How D’Banj Brought Out The Best In Me – Funke Akindele

Nigerian performing art has a history that dates back to the 50s and 60s, decades before the emergence of the Nigerian movie industry fondly known as Nollywood. Arguably, one of the precursors of Nollywood era of the 90s is the Yoruba Theatre Travelling Troupe. It was an era when notable film veterans, like Ojo Ladipo, Hubert Ogunde, Eddy Ugboma, Ola Balogun, Adeyemi Afolayan (aka Ade Love), Moses Adejumo (aka Baba Sala) and others, travelled to different states to showcase their excellent theatrical skills on stage and in the open field.
In the contemporary Nollywood industry, Funke Akindele has creatively carved a unique career pathway that has earned her a huge commercial success. Her fame in the Nollywood industry spread like wild fire across Nigeria, African countries and the diaspora. Before then, however, she had braved the recurring string of denials from the mainstream Nollywood producers who constantly considered her as surplus to requirement. No doubt, her astronomic rise in the Nigerian movie industry is puzzling and intriguing to movie buffs.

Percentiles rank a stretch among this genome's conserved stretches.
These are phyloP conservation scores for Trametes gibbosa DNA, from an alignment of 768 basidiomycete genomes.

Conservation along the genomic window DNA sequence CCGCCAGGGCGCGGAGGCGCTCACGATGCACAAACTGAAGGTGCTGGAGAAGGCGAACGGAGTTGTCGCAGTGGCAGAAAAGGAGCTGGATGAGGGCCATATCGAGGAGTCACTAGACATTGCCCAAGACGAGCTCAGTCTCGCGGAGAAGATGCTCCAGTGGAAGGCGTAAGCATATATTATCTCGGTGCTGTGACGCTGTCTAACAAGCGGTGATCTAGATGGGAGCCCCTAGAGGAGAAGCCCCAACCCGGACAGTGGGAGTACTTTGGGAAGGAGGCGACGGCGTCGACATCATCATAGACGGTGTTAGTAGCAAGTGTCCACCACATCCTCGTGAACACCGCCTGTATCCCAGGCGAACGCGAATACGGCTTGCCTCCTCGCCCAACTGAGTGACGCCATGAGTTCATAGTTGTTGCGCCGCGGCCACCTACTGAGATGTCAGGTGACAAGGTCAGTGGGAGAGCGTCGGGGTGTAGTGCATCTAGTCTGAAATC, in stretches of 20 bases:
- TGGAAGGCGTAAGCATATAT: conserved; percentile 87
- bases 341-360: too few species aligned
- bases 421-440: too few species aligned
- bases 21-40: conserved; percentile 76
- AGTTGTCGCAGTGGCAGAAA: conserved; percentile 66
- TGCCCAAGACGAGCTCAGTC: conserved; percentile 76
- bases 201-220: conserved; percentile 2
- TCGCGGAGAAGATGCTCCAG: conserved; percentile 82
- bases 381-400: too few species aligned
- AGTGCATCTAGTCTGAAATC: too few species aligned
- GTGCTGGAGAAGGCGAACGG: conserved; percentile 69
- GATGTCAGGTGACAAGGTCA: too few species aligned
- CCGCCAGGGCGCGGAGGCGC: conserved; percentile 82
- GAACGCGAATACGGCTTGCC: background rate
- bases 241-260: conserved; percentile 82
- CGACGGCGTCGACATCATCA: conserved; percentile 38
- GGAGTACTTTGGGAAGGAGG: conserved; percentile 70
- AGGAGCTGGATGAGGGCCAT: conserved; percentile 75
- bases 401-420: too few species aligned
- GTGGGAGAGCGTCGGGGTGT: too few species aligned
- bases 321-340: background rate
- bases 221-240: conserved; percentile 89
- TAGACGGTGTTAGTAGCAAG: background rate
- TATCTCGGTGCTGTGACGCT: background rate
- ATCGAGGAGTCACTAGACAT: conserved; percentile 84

funke 1Her self-discovery effort in her quest for self-expression fuelled her passion in her early years. According to her, the Nollywood Era of 1998 gave wings to her artistic flight. Early exposure and influences from Yoruba movie makers, like the late Muyideen Aromire, popularly called Alade, and Ishola Ogunsola, awed her. Going down memory lane, she narrates that “I got into Ogun State Polytechnic in 1995. I studied Mass Communication and had an Ordinary National Diploma (OND). Later, I went for my industrial training. After the OND, I became passionate about acting. I would tell my mum back then how much I loved to act. I would frequently wear some costumes and stand in front of the mirror to dance and take pictures with them.”
In the mid-90s, the TV series tagged I Need to Know, which was an awareness campaign on teenage sexuality and HIV/AIDS, announced her to the Nigerian audience. Before then, she recalls her dilemma. “My mum consented to my passion for acting but Daddy objected to it, preferring that I studied Law. I accepted to follow my dad’s wish to have me study Law, and got into the University of Lagos. But I’m yet to go to the Law School. My mum also took me to some Nollywood auditions where I would act so well.”